Plans announced for a US lithium-ferro-phosphate battery gigafactory network


A new company, American Battery Factory (ABF), announced plans to set up a network of lithium-ferro-phosphate (LFP) battery fabrications across the United States. Incubated by Lion Energy, a mobile battery and solar generator provider that reported $100 million in sales in 2021, ABF brings forward an executive team backed by a company with ten years of energy storage experience.

American Battery Factory said it is in active dialogue with battery pack integrators, and forthcoming agreements and the first manufacturing site will be announced in the coming months. The company is a US-owned manufacturer targeting a vertical supply chain. It said currently China manufactures 77% of the global lithium cell production. Bringing the fabrication to the US aligns with federal supply chain stability and independence goals, said ABF.

American Battery Factory was incubated by Lion Energy.
Image: Lion Energy

Last June, the US Department of Energy (DOE) announced $200 million in funding for EV development and the battery supply chain. Its vision for the next decade is the establishment of a secure battery materials and technology supply chain.

The DOE is directing the $200 million in funds via a blueprint by the Federal Consortium of Advanced Batteries, which outlined five goals. First, to secure access to raw and refined materials and discover alternates for critical minerals. Second, to support the growth of a United States material-processing base to meet domestic battery demand. Third, to the nation’s electrode, cell, and pack manufacturing sectors. Fourth, to enable end-of-life reuse and recycling at scale. And fifth, to advance U.S. battery technology leadership through the support of R&D, STEM education, and workforce development.

ABF said its batteries will qualify for “US-made” requirements and will support the above DOE goals. It said the batteries have applications in grid-scale, commercial, and residential energy storage, select EVs like trucks, agricultural vehicles, trams, e-bikes, etc. The batteries could also be used in US military and defense applications, with the benefit of reducing foreign dependence.

LFP batteries decrease risks of fires compared to traditional lithium batteries and exceed the lifecycle of a lead-acid battery by as much as ten times, said ABF. Lead-acid batteries typically last about two to three years, while the company said its batteries will work for 20-30 years and 10,000+ life cycles.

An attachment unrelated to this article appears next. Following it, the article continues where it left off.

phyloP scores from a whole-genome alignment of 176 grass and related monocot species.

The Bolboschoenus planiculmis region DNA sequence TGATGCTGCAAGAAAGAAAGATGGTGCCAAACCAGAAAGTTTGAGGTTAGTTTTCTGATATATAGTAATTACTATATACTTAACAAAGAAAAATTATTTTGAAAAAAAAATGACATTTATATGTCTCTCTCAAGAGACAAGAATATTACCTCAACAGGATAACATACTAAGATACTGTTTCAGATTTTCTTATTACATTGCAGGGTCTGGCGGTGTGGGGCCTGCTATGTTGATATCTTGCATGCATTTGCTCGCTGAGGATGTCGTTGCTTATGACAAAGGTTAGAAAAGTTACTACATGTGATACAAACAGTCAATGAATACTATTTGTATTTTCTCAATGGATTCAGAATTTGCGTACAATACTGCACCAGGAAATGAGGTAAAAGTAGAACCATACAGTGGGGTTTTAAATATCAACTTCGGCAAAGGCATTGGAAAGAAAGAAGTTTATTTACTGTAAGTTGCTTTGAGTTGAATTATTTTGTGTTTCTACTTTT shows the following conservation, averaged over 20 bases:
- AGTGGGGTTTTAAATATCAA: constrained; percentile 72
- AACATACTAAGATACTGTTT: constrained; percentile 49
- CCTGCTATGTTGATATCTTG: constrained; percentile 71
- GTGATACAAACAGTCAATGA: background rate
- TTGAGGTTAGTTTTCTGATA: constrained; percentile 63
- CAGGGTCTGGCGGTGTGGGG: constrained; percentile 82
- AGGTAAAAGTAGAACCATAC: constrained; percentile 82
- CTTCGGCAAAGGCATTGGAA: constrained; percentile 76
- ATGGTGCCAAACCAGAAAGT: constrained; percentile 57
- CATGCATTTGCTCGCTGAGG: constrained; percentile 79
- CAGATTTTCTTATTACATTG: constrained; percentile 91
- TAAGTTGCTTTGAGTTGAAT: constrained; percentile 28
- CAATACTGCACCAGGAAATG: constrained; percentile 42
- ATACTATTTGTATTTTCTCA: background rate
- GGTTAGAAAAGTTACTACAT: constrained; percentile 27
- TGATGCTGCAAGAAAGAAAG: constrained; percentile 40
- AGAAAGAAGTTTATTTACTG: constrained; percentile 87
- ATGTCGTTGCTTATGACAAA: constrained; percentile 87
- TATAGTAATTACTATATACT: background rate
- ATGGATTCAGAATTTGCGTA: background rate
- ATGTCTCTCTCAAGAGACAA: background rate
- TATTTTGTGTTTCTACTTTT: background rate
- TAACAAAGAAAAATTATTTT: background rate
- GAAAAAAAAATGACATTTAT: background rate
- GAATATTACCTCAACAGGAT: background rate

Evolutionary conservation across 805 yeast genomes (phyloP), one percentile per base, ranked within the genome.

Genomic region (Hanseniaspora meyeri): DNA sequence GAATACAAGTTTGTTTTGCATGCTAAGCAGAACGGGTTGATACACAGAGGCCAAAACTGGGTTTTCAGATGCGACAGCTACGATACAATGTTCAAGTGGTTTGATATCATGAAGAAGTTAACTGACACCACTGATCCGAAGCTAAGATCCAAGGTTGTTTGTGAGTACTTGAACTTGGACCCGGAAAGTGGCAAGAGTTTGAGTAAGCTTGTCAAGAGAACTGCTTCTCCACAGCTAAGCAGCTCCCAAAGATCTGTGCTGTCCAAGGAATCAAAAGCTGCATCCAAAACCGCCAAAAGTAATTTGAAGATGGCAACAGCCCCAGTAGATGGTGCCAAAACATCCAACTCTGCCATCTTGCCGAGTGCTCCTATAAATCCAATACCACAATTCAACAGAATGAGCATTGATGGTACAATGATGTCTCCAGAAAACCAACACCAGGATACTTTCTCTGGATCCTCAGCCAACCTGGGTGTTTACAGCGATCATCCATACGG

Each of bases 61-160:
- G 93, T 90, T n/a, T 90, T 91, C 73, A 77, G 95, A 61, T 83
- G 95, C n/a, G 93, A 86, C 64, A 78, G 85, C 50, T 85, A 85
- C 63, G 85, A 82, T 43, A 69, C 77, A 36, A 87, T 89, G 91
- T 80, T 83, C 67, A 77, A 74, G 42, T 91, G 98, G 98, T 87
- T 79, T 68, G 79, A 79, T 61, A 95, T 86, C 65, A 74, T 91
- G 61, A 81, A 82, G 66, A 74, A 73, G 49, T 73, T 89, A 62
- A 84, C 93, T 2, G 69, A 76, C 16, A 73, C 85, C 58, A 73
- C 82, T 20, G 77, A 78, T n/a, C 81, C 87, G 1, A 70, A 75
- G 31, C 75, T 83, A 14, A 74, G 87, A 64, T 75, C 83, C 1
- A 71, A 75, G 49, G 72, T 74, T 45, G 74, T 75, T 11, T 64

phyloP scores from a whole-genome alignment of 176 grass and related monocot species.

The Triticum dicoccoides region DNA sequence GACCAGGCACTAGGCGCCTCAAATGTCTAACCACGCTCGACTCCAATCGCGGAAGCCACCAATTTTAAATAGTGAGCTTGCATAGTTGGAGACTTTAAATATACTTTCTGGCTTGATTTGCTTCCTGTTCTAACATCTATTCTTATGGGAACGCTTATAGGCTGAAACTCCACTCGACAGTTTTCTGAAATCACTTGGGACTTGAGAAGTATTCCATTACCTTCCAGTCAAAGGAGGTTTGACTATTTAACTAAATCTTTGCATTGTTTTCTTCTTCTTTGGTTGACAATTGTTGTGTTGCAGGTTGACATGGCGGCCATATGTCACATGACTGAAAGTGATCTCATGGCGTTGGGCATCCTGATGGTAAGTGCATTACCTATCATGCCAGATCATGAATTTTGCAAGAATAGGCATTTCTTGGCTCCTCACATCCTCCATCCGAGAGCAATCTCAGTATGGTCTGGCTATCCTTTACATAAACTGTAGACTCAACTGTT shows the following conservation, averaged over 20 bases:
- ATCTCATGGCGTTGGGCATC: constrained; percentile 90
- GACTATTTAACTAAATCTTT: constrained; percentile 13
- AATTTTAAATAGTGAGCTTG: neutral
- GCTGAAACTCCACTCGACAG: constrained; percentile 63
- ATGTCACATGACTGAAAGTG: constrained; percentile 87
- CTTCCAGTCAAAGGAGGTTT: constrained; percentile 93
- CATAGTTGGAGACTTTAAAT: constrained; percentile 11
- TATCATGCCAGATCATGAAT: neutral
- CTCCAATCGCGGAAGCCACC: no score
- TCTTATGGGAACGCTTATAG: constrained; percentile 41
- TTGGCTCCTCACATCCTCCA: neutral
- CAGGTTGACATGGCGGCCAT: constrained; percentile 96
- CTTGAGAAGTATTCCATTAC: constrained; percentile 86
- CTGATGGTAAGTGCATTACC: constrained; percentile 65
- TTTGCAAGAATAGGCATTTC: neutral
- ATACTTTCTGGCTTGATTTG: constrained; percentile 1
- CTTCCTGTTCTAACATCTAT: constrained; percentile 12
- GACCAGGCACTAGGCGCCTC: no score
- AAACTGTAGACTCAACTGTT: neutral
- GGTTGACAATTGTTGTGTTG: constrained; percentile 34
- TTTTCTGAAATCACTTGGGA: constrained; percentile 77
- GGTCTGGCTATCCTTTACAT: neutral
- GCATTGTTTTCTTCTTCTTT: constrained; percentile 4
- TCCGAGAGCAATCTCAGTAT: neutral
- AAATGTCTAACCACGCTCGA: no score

ABF said it will manufacture LFP batteries in a series of rapid-deploy factories called “Sprung Structures.” The structures could host 300-1000 US manufacturing jobs per location. The “factory in a box” facilities are built with LEED-certified fabric membranes, take only weeks to construct, and can be built for as little as half the cost of traditional construction, said ABF. It said the expandable structures can allow factories to scale from 3GWh to 15GWh annually.

“Our vision is to make it possible for all individuals, neighborhoods, companies, utilities, states and sovereign entities to store and deploy the energy source of their choice through battery storage,” said Paul Charles, President and Chief Executive Officer at ABF.

The LFP batteries do not contain cobalt or nickel, which the company said are the most toxic and combustible elements in today’s EV batteries. Cobalt is also a known conflict mineral that has been tied to child labor, so ABF’s exclusion of the element leads to more ethical sourcing.

The company is currently developing a workforce, partner network, and has assembled a management team with a century of combined experience in battery chemistry, technology, finance, law, supply chain management and manufacturing.

This content is protected by copyright and may not be reused. If you want to cooperate with us and would like to reuse some of our content, please contact: